(botany) A type of pollination in which the pollen from the anther of a flower is transferred to the stigma of a flower of another plant
In flowering plants, fertilization occurs through pollination, i.e. the transfer of pollen from the anther to the stigma of a plant. The pollen contains the male gametes (sperm cells) that are transferred into the female gametophyte (i.e. ovules of flowering plants and the cones of coniferous plants) via the pollen tube. In regard to pollination, the ovum may be fertilized either by cross-pollination or by self-pollination.
Cross-pollination refers to the mode of fertilization wherein the sperm from the pollen (from the anther) of a plant is transferred to the stigma of the flower of another plant.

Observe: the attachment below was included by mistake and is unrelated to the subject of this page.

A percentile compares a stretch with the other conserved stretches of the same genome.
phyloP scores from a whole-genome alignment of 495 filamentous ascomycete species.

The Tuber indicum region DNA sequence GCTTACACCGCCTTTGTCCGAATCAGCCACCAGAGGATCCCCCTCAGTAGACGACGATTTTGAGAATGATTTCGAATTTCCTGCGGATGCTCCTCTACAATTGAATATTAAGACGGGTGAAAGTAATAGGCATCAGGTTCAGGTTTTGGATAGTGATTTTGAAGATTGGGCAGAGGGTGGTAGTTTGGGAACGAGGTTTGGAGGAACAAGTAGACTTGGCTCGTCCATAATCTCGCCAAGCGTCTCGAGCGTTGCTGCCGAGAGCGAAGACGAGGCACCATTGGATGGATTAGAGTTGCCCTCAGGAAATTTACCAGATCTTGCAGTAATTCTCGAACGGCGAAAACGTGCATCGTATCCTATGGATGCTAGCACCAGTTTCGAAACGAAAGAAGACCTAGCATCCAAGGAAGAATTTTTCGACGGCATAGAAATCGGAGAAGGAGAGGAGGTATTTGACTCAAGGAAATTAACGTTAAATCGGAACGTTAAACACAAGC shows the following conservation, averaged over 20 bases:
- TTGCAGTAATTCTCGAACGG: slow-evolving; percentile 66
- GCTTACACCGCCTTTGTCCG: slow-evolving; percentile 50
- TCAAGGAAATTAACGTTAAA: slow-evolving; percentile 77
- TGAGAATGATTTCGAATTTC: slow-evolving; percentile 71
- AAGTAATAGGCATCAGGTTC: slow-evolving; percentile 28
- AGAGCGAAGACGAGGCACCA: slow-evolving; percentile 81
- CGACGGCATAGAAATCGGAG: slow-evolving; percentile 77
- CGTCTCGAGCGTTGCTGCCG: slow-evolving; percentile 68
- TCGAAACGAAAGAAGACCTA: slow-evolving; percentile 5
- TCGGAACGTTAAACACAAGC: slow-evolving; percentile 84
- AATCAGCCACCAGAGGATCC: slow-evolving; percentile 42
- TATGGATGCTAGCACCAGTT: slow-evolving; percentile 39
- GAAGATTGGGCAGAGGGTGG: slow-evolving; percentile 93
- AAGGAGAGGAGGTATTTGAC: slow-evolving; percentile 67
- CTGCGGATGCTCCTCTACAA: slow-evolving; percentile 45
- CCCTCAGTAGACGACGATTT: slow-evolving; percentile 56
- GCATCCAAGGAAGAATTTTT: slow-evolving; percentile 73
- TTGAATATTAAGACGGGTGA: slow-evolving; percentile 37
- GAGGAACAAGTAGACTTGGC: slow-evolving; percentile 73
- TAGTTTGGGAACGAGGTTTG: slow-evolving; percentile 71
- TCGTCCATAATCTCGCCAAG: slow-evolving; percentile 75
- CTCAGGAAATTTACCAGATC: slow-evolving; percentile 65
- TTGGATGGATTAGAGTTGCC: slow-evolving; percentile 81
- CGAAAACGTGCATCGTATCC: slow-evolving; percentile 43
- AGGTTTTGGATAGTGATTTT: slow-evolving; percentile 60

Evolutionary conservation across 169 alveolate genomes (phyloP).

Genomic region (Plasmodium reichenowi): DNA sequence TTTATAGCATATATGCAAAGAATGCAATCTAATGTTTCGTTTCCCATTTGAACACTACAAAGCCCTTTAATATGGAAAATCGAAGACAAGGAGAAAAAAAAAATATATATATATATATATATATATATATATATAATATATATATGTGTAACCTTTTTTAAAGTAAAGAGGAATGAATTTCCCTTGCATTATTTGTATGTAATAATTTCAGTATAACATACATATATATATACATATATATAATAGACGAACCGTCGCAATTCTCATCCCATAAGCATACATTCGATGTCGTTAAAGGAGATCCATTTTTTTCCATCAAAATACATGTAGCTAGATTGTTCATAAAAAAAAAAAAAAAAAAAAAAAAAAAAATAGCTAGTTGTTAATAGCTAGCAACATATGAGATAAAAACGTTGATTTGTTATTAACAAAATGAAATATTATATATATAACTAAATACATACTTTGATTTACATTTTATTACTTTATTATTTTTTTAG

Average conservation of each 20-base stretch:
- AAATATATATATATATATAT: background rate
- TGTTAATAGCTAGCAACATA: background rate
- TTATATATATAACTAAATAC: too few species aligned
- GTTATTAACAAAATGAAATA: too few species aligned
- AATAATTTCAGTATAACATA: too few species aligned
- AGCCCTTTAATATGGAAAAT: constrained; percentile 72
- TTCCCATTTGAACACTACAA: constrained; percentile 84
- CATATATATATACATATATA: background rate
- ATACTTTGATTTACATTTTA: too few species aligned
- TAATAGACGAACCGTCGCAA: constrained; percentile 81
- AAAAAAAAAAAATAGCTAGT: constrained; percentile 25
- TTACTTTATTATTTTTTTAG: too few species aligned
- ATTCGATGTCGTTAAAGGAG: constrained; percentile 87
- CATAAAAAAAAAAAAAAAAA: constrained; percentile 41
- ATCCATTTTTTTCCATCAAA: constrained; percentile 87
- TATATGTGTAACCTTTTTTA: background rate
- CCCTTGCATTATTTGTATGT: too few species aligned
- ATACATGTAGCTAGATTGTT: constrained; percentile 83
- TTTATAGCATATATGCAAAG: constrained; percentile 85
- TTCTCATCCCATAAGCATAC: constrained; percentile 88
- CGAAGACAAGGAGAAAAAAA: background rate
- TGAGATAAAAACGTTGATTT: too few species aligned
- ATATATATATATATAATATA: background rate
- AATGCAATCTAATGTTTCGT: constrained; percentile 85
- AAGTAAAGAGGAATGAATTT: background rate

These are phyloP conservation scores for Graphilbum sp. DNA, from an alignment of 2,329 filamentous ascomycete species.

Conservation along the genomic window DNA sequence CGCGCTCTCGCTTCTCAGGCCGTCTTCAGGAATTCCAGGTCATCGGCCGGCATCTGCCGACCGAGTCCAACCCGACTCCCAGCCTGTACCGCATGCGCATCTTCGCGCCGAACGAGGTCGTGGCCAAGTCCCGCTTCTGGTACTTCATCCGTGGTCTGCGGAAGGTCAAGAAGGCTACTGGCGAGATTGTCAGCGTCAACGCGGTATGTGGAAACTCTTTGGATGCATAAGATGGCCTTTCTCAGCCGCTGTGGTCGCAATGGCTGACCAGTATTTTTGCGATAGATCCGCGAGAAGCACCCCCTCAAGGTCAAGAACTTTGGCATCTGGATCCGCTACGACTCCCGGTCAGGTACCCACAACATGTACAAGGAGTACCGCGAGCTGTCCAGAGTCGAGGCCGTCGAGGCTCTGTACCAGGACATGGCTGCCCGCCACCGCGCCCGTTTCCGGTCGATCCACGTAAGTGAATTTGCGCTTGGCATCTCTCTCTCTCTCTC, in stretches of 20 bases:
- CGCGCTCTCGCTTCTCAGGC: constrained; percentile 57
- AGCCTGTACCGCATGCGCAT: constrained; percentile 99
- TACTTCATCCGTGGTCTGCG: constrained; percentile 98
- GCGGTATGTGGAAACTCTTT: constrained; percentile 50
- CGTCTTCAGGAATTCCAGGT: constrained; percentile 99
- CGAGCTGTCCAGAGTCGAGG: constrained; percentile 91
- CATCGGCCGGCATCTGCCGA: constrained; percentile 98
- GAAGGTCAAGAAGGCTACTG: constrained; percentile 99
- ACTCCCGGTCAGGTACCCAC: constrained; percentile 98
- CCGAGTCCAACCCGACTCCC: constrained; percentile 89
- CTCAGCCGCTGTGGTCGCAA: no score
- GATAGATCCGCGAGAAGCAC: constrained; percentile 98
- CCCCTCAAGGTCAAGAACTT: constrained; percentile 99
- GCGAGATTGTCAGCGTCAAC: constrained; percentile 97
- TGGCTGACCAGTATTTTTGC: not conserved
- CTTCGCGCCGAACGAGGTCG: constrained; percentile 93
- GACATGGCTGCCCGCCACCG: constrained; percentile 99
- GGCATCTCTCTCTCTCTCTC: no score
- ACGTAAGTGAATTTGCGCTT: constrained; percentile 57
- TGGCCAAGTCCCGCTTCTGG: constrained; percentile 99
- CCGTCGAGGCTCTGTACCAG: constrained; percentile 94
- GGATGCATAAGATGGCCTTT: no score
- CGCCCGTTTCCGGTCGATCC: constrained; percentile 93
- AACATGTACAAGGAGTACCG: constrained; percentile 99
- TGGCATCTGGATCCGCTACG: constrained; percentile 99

In cross-pollination, new genotypes are produced more than in self-pollination. It helps increase genetic diversity. It also prevents inbreeding depression, i.e. when the biological fitness in a given population is reduced as a result of inbreeding. Thus, it helps reduce the probability of a plant species producing offspring subject to disease or genetic disadvantages due to unfavorable recessive alleles. The more diverse the genes or alleles in the gene pool, the better they are protected against extinction.